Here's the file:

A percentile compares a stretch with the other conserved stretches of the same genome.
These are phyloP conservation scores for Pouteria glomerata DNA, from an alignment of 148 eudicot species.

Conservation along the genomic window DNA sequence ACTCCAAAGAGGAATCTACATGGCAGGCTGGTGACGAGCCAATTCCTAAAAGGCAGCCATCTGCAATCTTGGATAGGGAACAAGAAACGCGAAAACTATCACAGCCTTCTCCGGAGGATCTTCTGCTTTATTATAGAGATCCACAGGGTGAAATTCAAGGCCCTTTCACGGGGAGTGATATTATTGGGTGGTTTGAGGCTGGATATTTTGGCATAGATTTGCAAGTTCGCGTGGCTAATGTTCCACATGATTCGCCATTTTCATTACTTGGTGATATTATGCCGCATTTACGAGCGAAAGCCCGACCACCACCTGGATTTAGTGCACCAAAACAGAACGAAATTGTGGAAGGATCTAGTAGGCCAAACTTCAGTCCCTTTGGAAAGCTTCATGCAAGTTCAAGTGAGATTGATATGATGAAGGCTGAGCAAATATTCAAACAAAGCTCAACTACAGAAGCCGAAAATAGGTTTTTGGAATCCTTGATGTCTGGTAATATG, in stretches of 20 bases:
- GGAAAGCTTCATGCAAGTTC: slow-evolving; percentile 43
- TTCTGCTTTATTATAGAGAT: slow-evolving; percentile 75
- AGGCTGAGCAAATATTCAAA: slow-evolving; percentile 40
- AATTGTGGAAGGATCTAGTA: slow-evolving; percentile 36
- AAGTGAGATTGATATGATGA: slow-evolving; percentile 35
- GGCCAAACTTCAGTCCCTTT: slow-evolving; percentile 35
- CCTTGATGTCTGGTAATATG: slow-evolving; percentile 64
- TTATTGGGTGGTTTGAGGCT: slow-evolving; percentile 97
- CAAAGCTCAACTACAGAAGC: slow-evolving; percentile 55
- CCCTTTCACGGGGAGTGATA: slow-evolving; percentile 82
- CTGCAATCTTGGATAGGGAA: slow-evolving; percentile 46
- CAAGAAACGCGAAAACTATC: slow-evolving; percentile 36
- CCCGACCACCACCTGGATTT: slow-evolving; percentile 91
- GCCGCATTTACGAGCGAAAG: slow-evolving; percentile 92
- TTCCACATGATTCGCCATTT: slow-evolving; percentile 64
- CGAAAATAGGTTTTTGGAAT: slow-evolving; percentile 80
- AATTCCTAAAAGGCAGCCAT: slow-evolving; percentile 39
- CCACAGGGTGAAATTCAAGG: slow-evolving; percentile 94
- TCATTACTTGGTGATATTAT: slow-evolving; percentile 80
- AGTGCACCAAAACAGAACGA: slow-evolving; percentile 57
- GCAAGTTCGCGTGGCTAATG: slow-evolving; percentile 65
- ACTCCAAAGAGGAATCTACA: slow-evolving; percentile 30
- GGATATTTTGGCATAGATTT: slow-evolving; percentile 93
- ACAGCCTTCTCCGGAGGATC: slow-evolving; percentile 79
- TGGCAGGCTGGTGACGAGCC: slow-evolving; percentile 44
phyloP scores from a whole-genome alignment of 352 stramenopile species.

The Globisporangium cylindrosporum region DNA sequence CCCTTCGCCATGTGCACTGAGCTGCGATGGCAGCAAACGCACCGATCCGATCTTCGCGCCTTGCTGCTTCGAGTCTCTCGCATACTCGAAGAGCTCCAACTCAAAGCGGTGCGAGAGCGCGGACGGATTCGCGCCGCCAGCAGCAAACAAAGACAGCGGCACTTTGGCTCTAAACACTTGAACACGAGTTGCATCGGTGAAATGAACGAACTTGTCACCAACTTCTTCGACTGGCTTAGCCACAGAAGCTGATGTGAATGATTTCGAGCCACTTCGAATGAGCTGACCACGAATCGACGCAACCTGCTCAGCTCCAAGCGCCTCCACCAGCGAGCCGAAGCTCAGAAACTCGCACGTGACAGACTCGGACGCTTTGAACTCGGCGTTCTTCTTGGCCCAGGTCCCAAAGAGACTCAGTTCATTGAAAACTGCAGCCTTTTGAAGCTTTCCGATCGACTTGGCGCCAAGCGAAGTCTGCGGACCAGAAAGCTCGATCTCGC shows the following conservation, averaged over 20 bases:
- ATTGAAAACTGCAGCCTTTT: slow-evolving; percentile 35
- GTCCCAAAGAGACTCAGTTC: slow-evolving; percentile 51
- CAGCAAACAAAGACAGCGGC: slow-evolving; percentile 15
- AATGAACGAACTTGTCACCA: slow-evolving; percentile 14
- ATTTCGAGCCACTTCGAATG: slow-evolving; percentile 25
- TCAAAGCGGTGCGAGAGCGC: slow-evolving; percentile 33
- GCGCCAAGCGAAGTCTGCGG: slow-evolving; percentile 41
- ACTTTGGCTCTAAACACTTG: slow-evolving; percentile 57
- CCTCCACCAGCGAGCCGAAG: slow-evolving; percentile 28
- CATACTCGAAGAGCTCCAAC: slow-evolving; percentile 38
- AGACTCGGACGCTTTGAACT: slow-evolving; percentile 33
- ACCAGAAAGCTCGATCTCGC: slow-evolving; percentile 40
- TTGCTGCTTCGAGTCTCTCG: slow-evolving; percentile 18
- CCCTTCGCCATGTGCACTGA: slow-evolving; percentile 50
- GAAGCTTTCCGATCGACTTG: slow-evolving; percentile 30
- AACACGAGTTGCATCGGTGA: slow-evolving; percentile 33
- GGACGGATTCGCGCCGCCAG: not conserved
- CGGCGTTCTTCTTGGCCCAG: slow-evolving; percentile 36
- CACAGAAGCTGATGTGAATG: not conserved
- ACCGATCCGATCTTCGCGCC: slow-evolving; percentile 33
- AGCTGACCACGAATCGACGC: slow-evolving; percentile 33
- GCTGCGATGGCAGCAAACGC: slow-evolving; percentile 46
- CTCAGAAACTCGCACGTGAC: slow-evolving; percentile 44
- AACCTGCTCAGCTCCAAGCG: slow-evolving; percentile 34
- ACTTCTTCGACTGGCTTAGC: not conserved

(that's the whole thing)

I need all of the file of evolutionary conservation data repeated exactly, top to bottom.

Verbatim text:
A percentile compares a stretch with the other conserved stretches of the same genome.
These are phyloP conservation scores for Pouteria glomerata DNA, from an alignment of 148 eudicot species.

Conservation along the genomic window DNA sequence ACTCCAAAGAGGAATCTACATGGCAGGCTGGTGACGAGCCAATTCCTAAAAGGCAGCCATCTGCAATCTTGGATAGGGAACAAGAAACGCGAAAACTATCACAGCCTTCTCCGGAGGATCTTCTGCTTTATTATAGAGATCCACAGGGTGAAATTCAAGGCCCTTTCACGGGGAGTGATATTATTGGGTGGTTTGAGGCTGGATATTTTGGCATAGATTTGCAAGTTCGCGTGGCTAATGTTCCACATGATTCGCCATTTTCATTACTTGGTGATATTATGCCGCATTTACGAGCGAAAGCCCGACCACCACCTGGATTTAGTGCACCAAAACAGAACGAAATTGTGGAAGGATCTAGTAGGCCAAACTTCAGTCCCTTTGGAAAGCTTCATGCAAGTTCAAGTGAGATTGATATGATGAAGGCTGAGCAAATATTCAAACAAAGCTCAACTACAGAAGCCGAAAATAGGTTTTTGGAATCCTTGATGTCTGGTAATATG, in stretches of 20 bases:
- GGAAAGCTTCATGCAAGTTC: slow-evolving; percentile 43
- TTCTGCTTTATTATAGAGAT: slow-evolving; percentile 75
- AGGCTGAGCAAATATTCAAA: slow-evolving; percentile 40
- AATTGTGGAAGGATCTAGTA: slow-evolving; percentile 36
- AAGTGAGATTGATATGATGA: slow-evolving; percentile 35
- GGCCAAACTTCAGTCCCTTT: slow-evolving; percentile 35
- CCTTGATGTCTGGTAATATG: slow-evolving; percentile 64
- TTATTGGGTGGTTTGAGGCT: slow-evolving; percentile 97
- CAAAGCTCAACTACAGAAGC: slow-evolving; percentile 55
- CCCTTTCACGGGGAGTGATA: slow-evolving; percentile 82
- CTGCAATCTTGGATAGGGAA: slow-evolving; percentile 46
- CAAGAAACGCGAAAACTATC: slow-evolving; percentile 36
- CCCGACCACCACCTGGATTT: slow-evolving; percentile 91
- GCCGCATTTACGAGCGAAAG: slow-evolving; percentile 92
- TTCCACATGATTCGCCATTT: slow-evolving; percentile 64
- CGAAAATAGGTTTTTGGAAT: slow-evolving; percentile 80
- AATTCCTAAAAGGCAGCCAT: slow-evolving; percentile 39
- CCACAGGGTGAAATTCAAGG: slow-evolving; percentile 94
- TCATTACTTGGTGATATTAT: slow-evolving; percentile 80
- AGTGCACCAAAACAGAACGA: slow-evolving; percentile 57
- GCAAGTTCGCGTGGCTAATG: slow-evolving; percentile 65
- ACTCCAAAGAGGAATCTACA: slow-evolving; percentile 30
- GGATATTTTGGCATAGATTT: slow-evolving; percentile 93
- ACAGCCTTCTCCGGAGGATC: slow-evolving; percentile 79
- TGGCAGGCTGGTGACGAGCC: slow-evolving; percentile 44
phyloP scores from a whole-genome alignment of 352 stramenopile species.

The Globisporangium cylindrosporum region DNA sequence CCCTTCGCCATGTGCACTGAGCTGCGATGGCAGCAAACGCACCGATCCGATCTTCGCGCCTTGCTGCTTCGAGTCTCTCGCATACTCGAAGAGCTCCAACTCAAAGCGGTGCGAGAGCGCGGACGGATTCGCGCCGCCAGCAGCAAACAAAGACAGCGGCACTTTGGCTCTAAACACTTGAACACGAGTTGCATCGGTGAAATGAACGAACTTGTCACCAACTTCTTCGACTGGCTTAGCCACAGAAGCTGATGTGAATGATTTCGAGCCACTTCGAATGAGCTGACCACGAATCGACGCAACCTGCTCAGCTCCAAGCGCCTCCACCAGCGAGCCGAAGCTCAGAAACTCGCACGTGACAGACTCGGACGCTTTGAACTCGGCGTTCTTCTTGGCCCAGGTCCCAAAGAGACTCAGTTCATTGAAAACTGCAGCCTTTTGAAGCTTTCCGATCGACTTGGCGCCAAGCGAAGTCTGCGGACCAGAAAGCTCGATCTCGC shows the following conservation, averaged over 20 bases:
- ATTGAAAACTGCAGCCTTTT: slow-evolving; percentile 35
- GTCCCAAAGAGACTCAGTTC: slow-evolving; percentile 51
- CAGCAAACAAAGACAGCGGC: slow-evolving; percentile 15
- AATGAACGAACTTGTCACCA: slow-evolving; percentile 14
- ATTTCGAGCCACTTCGAATG: slow-evolving; percentile 25
- TCAAAGCGGTGCGAGAGCGC: slow-evolving; percentile 33
- GCGCCAAGCGAAGTCTGCGG: slow-evolving; percentile 41
- ACTTTGGCTCTAAACACTTG: slow-evolving; percentile 57
- CCTCCACCAGCGAGCCGAAG: slow-evolving; percentile 28
- CATACTCGAAGAGCTCCAAC: slow-evolving; percentile 38
- AGACTCGGACGCTTTGAACT: slow-evolving; percentile 33
- ACCAGAAAGCTCGATCTCGC: slow-evolving; percentile 40
- TTGCTGCTTCGAGTCTCTCG: slow-evolving; percentile 18
- CCCTTCGCCATGTGCACTGA: slow-evolving; percentile 50
- GAAGCTTTCCGATCGACTTG: slow-evolving; percentile 30
- AACACGAGTTGCATCGGTGA: slow-evolving; percentile 33
- GGACGGATTCGCGCCGCCAG: not conserved
- CGGCGTTCTTCTTGGCCCAG: slow-evolving; percentile 36
- CACAGAAGCTGATGTGAATG: not conserved
- ACCGATCCGATCTTCGCGCC: slow-evolving; percentile 33
- AGCTGACCACGAATCGACGC: slow-evolving; percentile 33
- GCTGCGATGGCAGCAAACGC: slow-evolving; percentile 46
- CTCAGAAACTCGCACGTGAC: slow-evolving; percentile 44
- AACCTGCTCAGCTCCAAGCG: slow-evolving; percentile 34
- ACTTCTTCGACTGGCTTAGC: not conserved